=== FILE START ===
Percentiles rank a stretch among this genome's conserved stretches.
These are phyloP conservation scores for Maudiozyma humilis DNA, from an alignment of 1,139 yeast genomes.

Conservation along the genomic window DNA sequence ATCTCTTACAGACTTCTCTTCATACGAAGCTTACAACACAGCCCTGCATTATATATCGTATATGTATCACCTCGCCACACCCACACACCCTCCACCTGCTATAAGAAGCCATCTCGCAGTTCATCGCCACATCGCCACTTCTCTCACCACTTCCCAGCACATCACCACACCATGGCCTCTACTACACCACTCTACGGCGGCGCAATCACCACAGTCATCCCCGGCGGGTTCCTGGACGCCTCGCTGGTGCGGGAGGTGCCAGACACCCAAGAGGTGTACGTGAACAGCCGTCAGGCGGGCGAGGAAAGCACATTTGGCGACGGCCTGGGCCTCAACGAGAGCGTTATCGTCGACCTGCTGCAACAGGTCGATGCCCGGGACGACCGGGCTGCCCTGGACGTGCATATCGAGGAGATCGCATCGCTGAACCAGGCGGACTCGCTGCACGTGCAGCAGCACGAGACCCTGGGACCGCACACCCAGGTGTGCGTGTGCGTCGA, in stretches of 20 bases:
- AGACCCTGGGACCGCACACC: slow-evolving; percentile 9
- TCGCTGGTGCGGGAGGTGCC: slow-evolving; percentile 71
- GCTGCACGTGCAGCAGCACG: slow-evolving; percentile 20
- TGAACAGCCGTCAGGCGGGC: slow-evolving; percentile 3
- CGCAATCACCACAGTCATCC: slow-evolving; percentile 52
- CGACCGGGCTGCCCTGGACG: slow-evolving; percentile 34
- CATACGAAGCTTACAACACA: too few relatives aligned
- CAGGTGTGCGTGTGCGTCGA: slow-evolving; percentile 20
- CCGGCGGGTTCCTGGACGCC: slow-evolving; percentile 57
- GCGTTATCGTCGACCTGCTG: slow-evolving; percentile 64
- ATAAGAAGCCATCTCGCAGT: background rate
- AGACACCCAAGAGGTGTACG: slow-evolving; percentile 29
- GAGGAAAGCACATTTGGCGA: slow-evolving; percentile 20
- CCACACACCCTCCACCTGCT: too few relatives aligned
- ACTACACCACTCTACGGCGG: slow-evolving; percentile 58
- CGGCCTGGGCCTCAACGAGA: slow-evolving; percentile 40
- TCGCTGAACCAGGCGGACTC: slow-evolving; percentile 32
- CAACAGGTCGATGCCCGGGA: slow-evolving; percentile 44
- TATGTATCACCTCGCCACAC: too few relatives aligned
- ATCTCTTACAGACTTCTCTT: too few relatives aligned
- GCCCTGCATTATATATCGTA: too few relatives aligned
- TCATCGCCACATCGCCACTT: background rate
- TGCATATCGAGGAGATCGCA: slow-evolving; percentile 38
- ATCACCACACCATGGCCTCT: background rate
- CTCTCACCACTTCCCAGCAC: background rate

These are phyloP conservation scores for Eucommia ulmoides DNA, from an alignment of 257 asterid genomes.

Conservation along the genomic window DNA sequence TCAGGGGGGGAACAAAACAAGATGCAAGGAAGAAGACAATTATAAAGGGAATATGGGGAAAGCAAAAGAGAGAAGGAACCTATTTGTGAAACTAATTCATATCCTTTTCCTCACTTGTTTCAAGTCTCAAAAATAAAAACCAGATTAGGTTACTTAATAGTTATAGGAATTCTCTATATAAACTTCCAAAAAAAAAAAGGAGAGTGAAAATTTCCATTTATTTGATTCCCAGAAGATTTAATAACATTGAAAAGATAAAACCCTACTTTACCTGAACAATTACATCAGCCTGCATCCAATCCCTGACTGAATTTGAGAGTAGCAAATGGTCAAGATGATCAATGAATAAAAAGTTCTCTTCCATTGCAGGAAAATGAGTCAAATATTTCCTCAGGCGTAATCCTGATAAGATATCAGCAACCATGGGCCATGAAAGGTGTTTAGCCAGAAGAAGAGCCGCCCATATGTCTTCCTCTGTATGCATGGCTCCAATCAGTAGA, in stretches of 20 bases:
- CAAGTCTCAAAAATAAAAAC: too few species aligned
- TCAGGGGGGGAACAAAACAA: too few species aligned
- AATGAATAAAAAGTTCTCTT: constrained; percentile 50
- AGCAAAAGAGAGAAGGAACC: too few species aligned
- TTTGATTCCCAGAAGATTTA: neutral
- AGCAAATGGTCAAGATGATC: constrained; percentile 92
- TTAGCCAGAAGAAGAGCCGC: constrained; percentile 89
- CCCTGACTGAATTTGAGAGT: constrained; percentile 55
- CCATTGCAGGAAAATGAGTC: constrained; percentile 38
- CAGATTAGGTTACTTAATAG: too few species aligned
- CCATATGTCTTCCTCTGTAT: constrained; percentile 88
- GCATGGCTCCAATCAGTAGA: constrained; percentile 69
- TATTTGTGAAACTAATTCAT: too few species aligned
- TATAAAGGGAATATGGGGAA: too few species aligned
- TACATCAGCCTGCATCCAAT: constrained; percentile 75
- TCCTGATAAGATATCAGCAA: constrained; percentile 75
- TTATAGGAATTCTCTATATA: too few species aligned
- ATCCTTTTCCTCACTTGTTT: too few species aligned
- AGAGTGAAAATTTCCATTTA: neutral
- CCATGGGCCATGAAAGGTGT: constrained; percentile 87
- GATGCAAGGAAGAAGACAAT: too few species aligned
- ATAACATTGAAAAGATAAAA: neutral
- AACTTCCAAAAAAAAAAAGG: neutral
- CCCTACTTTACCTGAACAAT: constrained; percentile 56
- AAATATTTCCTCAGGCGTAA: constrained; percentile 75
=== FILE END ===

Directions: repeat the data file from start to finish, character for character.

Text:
Percentiles rank a stretch among this genome's conserved stretches.
These are phyloP conservation scores for Maudiozyma humilis DNA, from an alignment of 1,139 yeast genomes.

Conservation along the genomic window DNA sequence ATCTCTTACAGACTTCTCTTCATACGAAGCTTACAACACAGCCCTGCATTATATATCGTATATGTATCACCTCGCCACACCCACACACCCTCCACCTGCTATAAGAAGCCATCTCGCAGTTCATCGCCACATCGCCACTTCTCTCACCACTTCCCAGCACATCACCACACCATGGCCTCTACTACACCACTCTACGGCGGCGCAATCACCACAGTCATCCCCGGCGGGTTCCTGGACGCCTCGCTGGTGCGGGAGGTGCCAGACACCCAAGAGGTGTACGTGAACAGCCGTCAGGCGGGCGAGGAAAGCACATTTGGCGACGGCCTGGGCCTCAACGAGAGCGTTATCGTCGACCTGCTGCAACAGGTCGATGCCCGGGACGACCGGGCTGCCCTGGACGTGCATATCGAGGAGATCGCATCGCTGAACCAGGCGGACTCGCTGCACGTGCAGCAGCACGAGACCCTGGGACCGCACACCCAGGTGTGCGTGTGCGTCGA, in stretches of 20 bases:
- AGACCCTGGGACCGCACACC: slow-evolving; percentile 9
- TCGCTGGTGCGGGAGGTGCC: slow-evolving; percentile 71
- GCTGCACGTGCAGCAGCACG: slow-evolving; percentile 20
- TGAACAGCCGTCAGGCGGGC: slow-evolving; percentile 3
- CGCAATCACCACAGTCATCC: slow-evolving; percentile 52
- CGACCGGGCTGCCCTGGACG: slow-evolving; percentile 34
- CATACGAAGCTTACAACACA: too few relatives aligned
- CAGGTGTGCGTGTGCGTCGA: slow-evolving; percentile 20
- CCGGCGGGTTCCTGGACGCC: slow-evolving; percentile 57
- GCGTTATCGTCGACCTGCTG: slow-evolving; percentile 64
- ATAAGAAGCCATCTCGCAGT: background rate
- AGACACCCAAGAGGTGTACG: slow-evolving; percentile 29
- GAGGAAAGCACATTTGGCGA: slow-evolving; percentile 20
- CCACACACCCTCCACCTGCT: too few relatives aligned
- ACTACACCACTCTACGGCGG: slow-evolving; percentile 58
- CGGCCTGGGCCTCAACGAGA: slow-evolving; percentile 40
- TCGCTGAACCAGGCGGACTC: slow-evolving; percentile 32
- CAACAGGTCGATGCCCGGGA: slow-evolving; percentile 44
- TATGTATCACCTCGCCACAC: too few relatives aligned
- ATCTCTTACAGACTTCTCTT: too few relatives aligned
- GCCCTGCATTATATATCGTA: too few relatives aligned
- TCATCGCCACATCGCCACTT: background rate
- TGCATATCGAGGAGATCGCA: slow-evolving; percentile 38
- ATCACCACACCATGGCCTCT: background rate
- CTCTCACCACTTCCCAGCAC: background rate

These are phyloP conservation scores for Eucommia ulmoides DNA, from an alignment of 257 asterid genomes.

Conservation along the genomic window DNA sequence TCAGGGGGGGAACAAAACAAGATGCAAGGAAGAAGACAATTATAAAGGGAATATGGGGAAAGCAAAAGAGAGAAGGAACCTATTTGTGAAACTAATTCATATCCTTTTCCTCACTTGTTTCAAGTCTCAAAAATAAAAACCAGATTAGGTTACTTAATAGTTATAGGAATTCTCTATATAAACTTCCAAAAAAAAAAAGGAGAGTGAAAATTTCCATTTATTTGATTCCCAGAAGATTTAATAACATTGAAAAGATAAAACCCTACTTTACCTGAACAATTACATCAGCCTGCATCCAATCCCTGACTGAATTTGAGAGTAGCAAATGGTCAAGATGATCAATGAATAAAAAGTTCTCTTCCATTGCAGGAAAATGAGTCAAATATTTCCTCAGGCGTAATCCTGATAAGATATCAGCAACCATGGGCCATGAAAGGTGTTTAGCCAGAAGAAGAGCCGCCCATATGTCTTCCTCTGTATGCATGGCTCCAATCAGTAGA, in stretches of 20 bases:
- CAAGTCTCAAAAATAAAAAC: too few species aligned
- TCAGGGGGGGAACAAAACAA: too few species aligned
- AATGAATAAAAAGTTCTCTT: constrained; percentile 50
- AGCAAAAGAGAGAAGGAACC: too few species aligned
- TTTGATTCCCAGAAGATTTA: neutral
- AGCAAATGGTCAAGATGATC: constrained; percentile 92
- TTAGCCAGAAGAAGAGCCGC: constrained; percentile 89
- CCCTGACTGAATTTGAGAGT: constrained; percentile 55
- CCATTGCAGGAAAATGAGTC: constrained; percentile 38
- CAGATTAGGTTACTTAATAG: too few species aligned
- CCATATGTCTTCCTCTGTAT: constrained; percentile 88
- GCATGGCTCCAATCAGTAGA: constrained; percentile 69
- TATTTGTGAAACTAATTCAT: too few species aligned
- TATAAAGGGAATATGGGGAA: too few species aligned
- TACATCAGCCTGCATCCAAT: constrained; percentile 75
- TCCTGATAAGATATCAGCAA: constrained; percentile 75
- TTATAGGAATTCTCTATATA: too few species aligned
- ATCCTTTTCCTCACTTGTTT: too few species aligned
- AGAGTGAAAATTTCCATTTA: neutral
- CCATGGGCCATGAAAGGTGT: constrained; percentile 87
- GATGCAAGGAAGAAGACAAT: too few species aligned
- ATAACATTGAAAAGATAAAA: neutral
- AACTTCCAAAAAAAAAAAGG: neutral
- CCCTACTTTACCTGAACAAT: constrained; percentile 56
- AAATATTTCCTCAGGCGTAA: constrained; percentile 75